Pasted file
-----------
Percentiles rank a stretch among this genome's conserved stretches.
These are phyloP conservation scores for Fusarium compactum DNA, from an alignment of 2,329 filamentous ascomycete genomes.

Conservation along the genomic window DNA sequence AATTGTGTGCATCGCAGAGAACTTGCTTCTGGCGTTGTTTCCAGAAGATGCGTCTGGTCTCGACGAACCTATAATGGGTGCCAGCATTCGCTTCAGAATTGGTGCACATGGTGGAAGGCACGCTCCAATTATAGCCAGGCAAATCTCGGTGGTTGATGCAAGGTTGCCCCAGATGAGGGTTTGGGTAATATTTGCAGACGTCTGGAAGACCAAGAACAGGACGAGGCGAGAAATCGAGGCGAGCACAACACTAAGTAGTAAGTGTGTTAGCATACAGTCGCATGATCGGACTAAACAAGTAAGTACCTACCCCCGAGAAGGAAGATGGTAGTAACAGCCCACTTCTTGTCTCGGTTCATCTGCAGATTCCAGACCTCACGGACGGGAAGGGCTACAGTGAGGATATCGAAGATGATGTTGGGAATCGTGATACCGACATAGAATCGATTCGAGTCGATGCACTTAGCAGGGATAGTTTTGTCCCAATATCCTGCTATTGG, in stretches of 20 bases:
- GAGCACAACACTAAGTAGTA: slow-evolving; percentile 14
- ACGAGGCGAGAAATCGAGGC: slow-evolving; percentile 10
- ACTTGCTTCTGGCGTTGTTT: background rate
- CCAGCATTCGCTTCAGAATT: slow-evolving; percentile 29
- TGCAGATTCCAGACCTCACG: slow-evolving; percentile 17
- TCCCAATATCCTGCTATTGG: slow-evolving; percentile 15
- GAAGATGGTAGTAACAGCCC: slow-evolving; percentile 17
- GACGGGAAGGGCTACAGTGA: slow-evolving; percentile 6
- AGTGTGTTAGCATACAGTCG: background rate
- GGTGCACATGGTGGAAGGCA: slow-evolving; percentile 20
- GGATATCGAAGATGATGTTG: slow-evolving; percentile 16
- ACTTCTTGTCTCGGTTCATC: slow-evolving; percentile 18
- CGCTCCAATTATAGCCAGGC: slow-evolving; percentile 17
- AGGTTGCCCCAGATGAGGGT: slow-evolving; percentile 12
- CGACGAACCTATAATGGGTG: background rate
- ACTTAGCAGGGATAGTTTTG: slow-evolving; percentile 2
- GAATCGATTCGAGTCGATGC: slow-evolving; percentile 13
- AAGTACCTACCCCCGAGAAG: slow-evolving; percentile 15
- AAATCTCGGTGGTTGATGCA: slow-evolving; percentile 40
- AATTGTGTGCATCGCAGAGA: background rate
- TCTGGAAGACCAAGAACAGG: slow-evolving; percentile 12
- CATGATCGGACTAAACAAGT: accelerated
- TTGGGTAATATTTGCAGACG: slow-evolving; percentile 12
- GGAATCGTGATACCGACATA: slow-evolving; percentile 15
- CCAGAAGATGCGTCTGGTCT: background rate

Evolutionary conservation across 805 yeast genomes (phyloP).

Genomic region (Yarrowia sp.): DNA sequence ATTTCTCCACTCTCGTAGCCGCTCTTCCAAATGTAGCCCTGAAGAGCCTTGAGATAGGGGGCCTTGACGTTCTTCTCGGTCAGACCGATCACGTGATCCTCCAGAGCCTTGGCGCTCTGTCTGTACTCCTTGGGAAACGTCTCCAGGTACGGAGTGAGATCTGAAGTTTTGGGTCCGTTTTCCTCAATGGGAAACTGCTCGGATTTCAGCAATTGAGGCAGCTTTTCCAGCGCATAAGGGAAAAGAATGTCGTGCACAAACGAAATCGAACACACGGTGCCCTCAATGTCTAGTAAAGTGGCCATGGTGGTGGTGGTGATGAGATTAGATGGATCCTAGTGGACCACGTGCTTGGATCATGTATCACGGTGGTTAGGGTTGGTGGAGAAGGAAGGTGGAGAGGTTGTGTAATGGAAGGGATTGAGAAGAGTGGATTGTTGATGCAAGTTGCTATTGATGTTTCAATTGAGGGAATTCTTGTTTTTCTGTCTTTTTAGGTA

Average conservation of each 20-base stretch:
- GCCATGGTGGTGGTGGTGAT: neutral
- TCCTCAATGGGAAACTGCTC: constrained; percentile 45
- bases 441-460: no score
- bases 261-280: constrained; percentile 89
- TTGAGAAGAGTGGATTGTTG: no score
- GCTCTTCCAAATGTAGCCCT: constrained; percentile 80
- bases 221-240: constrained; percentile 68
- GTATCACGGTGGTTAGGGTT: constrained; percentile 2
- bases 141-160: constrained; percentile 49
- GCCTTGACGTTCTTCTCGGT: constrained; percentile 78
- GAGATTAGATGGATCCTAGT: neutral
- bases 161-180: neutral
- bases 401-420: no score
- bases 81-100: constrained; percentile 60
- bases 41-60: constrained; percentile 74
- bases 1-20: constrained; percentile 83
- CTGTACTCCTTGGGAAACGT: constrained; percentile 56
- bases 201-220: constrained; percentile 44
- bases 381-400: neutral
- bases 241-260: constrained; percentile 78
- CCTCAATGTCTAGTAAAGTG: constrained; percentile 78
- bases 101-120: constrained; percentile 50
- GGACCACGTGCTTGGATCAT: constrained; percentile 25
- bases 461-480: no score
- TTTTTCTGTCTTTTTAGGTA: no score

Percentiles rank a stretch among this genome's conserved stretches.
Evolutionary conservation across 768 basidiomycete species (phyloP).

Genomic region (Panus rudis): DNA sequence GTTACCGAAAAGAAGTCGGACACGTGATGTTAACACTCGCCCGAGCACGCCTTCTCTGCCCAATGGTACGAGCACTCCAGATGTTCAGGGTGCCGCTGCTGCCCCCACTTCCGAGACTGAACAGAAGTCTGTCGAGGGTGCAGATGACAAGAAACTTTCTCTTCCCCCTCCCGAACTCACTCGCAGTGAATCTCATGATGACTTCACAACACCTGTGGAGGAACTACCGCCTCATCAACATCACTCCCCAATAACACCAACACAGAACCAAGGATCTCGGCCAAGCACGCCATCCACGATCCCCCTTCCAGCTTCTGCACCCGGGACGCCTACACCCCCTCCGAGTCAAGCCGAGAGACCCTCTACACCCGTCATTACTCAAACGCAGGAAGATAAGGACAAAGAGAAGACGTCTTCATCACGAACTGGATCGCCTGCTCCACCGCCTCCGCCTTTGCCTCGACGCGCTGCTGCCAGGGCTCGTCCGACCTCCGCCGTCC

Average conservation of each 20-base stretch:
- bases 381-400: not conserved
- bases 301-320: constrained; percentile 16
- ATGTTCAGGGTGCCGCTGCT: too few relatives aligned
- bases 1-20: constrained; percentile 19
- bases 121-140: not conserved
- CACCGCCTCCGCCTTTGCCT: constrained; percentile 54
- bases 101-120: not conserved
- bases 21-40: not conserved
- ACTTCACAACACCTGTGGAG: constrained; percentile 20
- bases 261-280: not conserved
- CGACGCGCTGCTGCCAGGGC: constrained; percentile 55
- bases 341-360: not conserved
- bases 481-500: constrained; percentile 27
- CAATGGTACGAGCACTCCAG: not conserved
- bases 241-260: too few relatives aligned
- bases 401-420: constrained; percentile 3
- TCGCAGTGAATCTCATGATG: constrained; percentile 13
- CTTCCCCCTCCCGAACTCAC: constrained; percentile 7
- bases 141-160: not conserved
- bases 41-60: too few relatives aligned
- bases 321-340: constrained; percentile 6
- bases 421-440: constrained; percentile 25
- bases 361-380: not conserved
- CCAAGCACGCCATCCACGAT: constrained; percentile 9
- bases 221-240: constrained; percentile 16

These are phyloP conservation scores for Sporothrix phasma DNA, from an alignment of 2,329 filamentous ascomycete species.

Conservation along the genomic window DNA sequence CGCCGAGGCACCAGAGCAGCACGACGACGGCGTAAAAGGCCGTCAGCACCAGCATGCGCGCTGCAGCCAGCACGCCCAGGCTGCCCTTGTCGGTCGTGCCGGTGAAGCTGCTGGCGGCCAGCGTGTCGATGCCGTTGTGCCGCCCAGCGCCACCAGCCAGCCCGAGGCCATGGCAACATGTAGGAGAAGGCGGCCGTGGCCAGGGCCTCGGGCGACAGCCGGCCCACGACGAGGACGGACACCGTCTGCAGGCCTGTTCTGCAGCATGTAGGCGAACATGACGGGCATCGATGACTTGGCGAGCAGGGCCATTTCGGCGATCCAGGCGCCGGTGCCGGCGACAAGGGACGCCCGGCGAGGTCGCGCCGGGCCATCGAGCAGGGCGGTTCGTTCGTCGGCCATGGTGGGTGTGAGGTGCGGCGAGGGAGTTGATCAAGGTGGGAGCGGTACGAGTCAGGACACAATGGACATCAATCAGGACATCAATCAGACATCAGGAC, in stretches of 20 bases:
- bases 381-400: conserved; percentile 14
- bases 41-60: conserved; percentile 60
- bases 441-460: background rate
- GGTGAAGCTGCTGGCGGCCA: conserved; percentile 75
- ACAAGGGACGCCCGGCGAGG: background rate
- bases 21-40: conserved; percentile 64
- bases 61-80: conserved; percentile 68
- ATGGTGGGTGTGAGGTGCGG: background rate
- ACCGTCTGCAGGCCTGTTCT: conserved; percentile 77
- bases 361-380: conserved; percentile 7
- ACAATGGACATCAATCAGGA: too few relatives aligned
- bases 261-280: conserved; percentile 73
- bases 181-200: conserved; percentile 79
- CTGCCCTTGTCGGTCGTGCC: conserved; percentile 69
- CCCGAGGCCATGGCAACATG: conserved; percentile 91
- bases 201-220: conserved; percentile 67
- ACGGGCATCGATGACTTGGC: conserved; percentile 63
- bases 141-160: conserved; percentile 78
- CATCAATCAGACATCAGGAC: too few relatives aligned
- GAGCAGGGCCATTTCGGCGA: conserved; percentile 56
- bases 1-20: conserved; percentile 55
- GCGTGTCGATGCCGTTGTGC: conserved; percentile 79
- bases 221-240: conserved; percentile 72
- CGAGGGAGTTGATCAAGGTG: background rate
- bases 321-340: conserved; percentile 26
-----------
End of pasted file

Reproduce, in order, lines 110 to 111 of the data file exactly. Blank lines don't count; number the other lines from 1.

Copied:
- bases 221-240: conserved; percentile 72
- CGAGGGAGTTGATCAAGGTG: background rate